“Hut! Ho! Hut! Ho!” calls Miri from the stern. I follow the calls and start matching strokes with the woman two seats ahead and switching sides without hitting the canoe. We head toward a sailboat, circle it and head back toward shore; Hilo looks gorgeous. But I’m also feeling the workout in my shoulders and wonder whether I’ll be able to use my arms tomorrow. “You guys don’t ever have trouble lifting your carry-on into the overhead compartment, do you?” I ask. They laugh and say almost in unison, “No.” Every WOW member says she’ll continue paddling until she drops dead or until “they pry the paddle out of my hand,” as one member put it.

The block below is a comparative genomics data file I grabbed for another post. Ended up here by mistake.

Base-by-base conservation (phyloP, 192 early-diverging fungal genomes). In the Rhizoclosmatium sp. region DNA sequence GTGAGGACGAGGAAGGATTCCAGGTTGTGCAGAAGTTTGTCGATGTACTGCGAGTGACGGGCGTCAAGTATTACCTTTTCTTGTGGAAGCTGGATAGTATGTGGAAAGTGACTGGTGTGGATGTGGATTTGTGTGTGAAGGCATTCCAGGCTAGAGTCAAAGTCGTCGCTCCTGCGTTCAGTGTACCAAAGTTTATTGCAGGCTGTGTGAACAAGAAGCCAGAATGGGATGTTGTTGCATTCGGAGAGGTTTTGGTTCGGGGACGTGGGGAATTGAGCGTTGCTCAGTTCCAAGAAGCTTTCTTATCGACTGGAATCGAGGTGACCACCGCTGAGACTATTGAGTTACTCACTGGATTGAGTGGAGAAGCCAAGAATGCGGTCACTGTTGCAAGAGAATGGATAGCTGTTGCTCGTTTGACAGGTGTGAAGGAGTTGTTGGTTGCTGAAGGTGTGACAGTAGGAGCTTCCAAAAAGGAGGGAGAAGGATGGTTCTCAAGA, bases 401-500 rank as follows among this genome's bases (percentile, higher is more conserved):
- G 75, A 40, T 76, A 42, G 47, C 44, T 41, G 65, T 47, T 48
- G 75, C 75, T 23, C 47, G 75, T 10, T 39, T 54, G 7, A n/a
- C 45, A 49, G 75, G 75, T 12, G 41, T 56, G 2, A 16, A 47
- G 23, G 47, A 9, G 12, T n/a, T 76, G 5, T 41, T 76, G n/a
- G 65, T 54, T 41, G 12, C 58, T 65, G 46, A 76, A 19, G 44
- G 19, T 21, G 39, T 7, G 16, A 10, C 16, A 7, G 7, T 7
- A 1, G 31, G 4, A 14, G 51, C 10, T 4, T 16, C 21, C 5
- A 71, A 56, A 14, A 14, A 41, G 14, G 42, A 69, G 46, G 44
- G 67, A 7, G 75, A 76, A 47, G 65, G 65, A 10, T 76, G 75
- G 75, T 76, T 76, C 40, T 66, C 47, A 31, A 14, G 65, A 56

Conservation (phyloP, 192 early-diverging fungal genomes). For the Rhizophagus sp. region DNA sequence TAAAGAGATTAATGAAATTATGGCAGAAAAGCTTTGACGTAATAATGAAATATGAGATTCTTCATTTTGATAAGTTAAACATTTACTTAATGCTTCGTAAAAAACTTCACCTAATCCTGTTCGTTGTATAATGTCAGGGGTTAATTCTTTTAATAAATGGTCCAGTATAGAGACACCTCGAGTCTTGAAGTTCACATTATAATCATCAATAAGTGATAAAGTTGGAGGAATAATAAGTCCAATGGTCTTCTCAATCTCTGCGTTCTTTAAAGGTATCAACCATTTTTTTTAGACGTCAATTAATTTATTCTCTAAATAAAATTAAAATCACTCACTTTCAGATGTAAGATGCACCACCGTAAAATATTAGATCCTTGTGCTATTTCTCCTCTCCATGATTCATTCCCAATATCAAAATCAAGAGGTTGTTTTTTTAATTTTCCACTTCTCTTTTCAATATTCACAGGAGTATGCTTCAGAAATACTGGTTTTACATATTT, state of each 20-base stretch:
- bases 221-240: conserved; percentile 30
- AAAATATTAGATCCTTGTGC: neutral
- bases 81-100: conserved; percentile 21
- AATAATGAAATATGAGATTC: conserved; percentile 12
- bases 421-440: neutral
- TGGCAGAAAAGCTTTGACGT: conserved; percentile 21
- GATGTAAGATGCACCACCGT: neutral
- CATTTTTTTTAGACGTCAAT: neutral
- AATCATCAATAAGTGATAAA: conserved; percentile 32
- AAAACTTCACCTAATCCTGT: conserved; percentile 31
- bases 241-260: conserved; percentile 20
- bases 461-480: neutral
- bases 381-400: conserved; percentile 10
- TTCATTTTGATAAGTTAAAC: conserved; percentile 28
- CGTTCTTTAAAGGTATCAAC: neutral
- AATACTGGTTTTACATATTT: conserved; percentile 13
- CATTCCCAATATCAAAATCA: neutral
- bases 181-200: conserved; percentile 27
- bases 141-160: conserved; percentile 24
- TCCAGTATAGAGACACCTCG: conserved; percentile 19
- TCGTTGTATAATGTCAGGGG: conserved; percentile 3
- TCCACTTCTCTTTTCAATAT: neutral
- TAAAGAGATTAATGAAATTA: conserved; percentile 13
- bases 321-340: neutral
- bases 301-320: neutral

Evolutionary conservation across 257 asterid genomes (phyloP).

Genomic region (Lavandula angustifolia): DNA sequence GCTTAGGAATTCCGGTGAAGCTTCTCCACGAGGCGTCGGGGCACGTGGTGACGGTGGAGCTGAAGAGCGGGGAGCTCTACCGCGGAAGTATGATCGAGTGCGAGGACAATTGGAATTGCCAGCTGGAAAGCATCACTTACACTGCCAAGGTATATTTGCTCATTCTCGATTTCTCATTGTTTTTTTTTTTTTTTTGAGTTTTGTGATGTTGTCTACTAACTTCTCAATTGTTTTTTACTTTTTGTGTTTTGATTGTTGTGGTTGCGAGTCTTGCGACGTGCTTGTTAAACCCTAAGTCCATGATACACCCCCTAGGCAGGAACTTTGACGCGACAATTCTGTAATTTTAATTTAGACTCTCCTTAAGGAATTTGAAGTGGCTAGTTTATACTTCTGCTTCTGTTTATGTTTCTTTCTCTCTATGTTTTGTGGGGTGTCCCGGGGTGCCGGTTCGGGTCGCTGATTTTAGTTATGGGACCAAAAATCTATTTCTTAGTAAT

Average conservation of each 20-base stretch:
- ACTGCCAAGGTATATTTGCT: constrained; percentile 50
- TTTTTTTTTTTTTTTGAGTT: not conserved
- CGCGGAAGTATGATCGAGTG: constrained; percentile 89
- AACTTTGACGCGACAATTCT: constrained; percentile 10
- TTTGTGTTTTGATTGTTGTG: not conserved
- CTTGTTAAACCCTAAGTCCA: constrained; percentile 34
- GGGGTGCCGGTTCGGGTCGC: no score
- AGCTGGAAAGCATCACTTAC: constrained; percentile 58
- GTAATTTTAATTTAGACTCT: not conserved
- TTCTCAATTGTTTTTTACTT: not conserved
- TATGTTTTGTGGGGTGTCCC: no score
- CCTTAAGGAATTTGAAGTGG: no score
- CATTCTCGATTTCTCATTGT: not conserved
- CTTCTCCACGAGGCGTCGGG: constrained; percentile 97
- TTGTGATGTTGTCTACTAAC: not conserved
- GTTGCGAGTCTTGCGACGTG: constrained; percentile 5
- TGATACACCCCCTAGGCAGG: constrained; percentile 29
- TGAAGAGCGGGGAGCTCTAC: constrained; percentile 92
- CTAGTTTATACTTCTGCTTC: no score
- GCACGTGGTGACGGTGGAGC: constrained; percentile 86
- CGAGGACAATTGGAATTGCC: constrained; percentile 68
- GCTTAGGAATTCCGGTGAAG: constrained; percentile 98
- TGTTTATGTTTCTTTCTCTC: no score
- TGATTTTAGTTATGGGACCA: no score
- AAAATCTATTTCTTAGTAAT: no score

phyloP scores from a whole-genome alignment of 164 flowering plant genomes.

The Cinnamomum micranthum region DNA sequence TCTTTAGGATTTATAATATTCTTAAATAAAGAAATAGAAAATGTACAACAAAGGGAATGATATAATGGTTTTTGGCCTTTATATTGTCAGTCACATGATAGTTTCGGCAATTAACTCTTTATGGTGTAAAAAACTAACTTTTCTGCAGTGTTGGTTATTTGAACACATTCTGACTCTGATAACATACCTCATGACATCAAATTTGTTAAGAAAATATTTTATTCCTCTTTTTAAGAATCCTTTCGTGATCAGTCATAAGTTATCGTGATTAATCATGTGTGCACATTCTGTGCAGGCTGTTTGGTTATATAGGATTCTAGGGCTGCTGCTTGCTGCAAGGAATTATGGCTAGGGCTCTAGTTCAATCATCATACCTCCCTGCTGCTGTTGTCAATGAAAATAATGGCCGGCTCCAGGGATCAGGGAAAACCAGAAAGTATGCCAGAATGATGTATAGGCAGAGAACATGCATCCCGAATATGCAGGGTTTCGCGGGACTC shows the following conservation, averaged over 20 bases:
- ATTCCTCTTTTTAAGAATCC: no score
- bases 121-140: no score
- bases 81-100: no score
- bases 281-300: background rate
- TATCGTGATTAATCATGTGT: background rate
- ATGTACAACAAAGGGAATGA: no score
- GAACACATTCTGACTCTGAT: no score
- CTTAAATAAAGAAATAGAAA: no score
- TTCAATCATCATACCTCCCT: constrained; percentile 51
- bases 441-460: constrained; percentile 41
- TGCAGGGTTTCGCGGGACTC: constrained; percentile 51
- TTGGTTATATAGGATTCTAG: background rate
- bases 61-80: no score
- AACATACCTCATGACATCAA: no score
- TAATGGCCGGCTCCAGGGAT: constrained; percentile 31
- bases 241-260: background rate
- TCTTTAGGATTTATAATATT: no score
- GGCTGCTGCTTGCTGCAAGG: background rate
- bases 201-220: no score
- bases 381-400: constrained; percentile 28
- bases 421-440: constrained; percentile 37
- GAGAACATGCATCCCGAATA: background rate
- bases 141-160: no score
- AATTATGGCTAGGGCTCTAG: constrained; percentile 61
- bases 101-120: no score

These oldest members of the Keaukaha Canoe Club try to set an example for the other members, some as young as 8. “We are their aunties, their kupuna,” says Momi. “We need to play nicely and show respect so they will, too. They are the ones who are going to be like us one day.”